Last winter Kay took care of the medical problems, but sadly Bill died suddenly of a heart attack, leaving Kay with a terrible hole in her life. We at the market missed Hazel’s and we got the feeling Kay missed being at the market, so we encouraged her to consider returning. And she is!

Hazel’s will be at the market every Saturday. Tomorrow she’s planning to have pies (pecan, rhubarb, strawberry rhubarb, peach, cherry, blackberry, and apple), cakes (carrot, chocolate, coconut and red velvet), cup cakes (plain and fancy), cookies (cranberry oatmeal, peanut butter, chocolate chip, coconut whispers, snicker doodles, and chocolate no-bakes), quick breads, banana nut, pumpkin and zucchini), fudge, pecan divinity and scones.

Kay will be in her old spot by the information table.

Folks at the market Saturday saw that the children with the Kids Community Garden are back. I was gratified upon returning from a month’s absence to find the Kids Garden still growing, although plenty weedy. We had to suspend work in the garden while I was gone. The supervisor I had lined up to keep it going lost his house in the tornado and had his hands full, so other than occasional watering by market volunteers, the garden was on its own in June. I expected a disaster upon my return, but amazingly almost all the plants survived. The rows had been mulched in adequately so all I had to do was till between the rows to get the garden back in pretty good shape. A friend gave me a hard time about my tilling the weeds instead of having the children do it, but I’m not too keen on 12-year-olds operating dangerous machinery! And it would have been a mammoth project to pull all those weeds by hand.

The children have been back in the garden this month, weeding around the plants, laying in more mulch and learning about harvesting the flowers. Two children will sell at the Saturday market and another two at the Tuesday market. At the market, the children learn business skills – pricing, display, making change, and interacting with customers.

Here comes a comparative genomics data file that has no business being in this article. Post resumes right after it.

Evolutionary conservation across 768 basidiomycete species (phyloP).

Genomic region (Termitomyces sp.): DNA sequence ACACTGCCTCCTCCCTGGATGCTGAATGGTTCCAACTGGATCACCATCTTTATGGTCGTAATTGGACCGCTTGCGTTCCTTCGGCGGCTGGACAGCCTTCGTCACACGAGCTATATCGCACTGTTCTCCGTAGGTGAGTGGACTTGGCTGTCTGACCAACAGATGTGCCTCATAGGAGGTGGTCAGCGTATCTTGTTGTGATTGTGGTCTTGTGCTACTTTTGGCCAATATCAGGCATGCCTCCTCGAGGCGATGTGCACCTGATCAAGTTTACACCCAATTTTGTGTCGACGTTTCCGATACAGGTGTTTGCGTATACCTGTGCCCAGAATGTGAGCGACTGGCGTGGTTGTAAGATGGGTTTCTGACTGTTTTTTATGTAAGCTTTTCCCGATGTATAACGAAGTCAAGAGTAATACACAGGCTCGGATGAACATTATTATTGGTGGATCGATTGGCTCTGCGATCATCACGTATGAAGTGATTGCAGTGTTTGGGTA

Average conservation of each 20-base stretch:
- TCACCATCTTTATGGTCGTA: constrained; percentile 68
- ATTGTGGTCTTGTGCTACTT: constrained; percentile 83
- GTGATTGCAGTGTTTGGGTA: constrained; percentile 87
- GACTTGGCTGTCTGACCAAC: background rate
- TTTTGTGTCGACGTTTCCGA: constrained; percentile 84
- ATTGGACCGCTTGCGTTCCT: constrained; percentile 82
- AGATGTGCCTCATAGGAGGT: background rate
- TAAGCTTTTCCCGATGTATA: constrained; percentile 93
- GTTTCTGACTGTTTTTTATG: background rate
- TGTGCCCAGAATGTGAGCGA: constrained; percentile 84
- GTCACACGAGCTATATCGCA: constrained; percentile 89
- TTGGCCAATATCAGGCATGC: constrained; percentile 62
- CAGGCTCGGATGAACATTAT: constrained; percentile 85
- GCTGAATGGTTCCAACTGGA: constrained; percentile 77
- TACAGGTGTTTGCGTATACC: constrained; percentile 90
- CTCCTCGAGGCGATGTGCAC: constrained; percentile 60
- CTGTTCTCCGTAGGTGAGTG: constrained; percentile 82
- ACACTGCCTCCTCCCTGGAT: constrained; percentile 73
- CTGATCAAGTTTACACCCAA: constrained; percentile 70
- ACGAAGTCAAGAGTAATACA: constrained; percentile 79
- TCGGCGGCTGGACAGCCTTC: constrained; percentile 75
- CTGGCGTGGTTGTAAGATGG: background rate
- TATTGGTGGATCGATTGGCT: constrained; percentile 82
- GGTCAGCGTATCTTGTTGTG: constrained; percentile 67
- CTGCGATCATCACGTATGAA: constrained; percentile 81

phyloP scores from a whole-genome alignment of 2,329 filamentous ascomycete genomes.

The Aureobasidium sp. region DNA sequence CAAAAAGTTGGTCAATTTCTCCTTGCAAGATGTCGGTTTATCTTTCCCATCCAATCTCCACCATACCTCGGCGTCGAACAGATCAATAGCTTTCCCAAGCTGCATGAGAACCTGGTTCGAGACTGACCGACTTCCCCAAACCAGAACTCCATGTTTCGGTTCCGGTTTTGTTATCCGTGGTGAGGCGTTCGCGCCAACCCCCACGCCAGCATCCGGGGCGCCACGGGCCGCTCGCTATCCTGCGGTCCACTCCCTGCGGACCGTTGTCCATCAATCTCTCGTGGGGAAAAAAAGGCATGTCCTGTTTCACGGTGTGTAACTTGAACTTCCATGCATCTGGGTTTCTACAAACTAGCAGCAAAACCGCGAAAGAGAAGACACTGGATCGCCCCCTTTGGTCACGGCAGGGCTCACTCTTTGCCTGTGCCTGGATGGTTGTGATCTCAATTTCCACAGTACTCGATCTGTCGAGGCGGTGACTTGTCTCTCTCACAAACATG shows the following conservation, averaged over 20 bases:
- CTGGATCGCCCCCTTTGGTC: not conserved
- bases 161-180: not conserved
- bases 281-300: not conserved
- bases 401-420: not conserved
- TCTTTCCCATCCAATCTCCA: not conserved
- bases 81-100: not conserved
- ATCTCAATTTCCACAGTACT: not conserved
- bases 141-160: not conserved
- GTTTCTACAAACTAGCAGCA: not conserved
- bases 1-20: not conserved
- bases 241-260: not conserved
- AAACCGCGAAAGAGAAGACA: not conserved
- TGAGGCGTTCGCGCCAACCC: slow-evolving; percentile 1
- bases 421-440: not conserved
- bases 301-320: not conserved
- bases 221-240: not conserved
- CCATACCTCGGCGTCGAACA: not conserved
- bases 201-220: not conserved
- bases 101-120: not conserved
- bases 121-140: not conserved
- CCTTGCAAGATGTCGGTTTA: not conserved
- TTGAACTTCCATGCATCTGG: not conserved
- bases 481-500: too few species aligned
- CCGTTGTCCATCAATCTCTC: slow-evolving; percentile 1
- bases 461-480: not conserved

They also learn about overhead. Two children sell, but the sales are split three ways. Each child receives one-third and the market receives one-third to pay their sales tax and cover some of the costs of the garden. That way the children understand that in pricing their flowers, they need to consider the costs.

Today, the Loose Notes will play from 11 to 1. Lunch is chicken salad sandwich, potato salad, spinach salad, fresh fruit cup and drink for $6. A vegetarian luncheon salad is also available.

Tomorrow, the Granny Chicks play from 9:30 to 11:30. Breakfast is served from 9 to 11. Profits from the breakfast tomorrow support the PEO scholarship program.
Next Tuesday, Rob Pommert will perform and lunch will benefit the Webb City High School Band Boosters.

See you at the market!

Thursday, July 7, 2011

Webb City Sentinel column - 7/8/11

We have lots of good things happening this week at the market, but first I want to get on your calendar for next Friday, July 15. We are honoring one of our market champions who is such a champion that he has been chosen as one of two market champions for 2011 by the Missouri Department of Agriculture. At 10:45 on Friday, in the center of the pavilion, the state ag department, the state farmers market association and our market will honor Tim Green of Shoal Creek Gardens.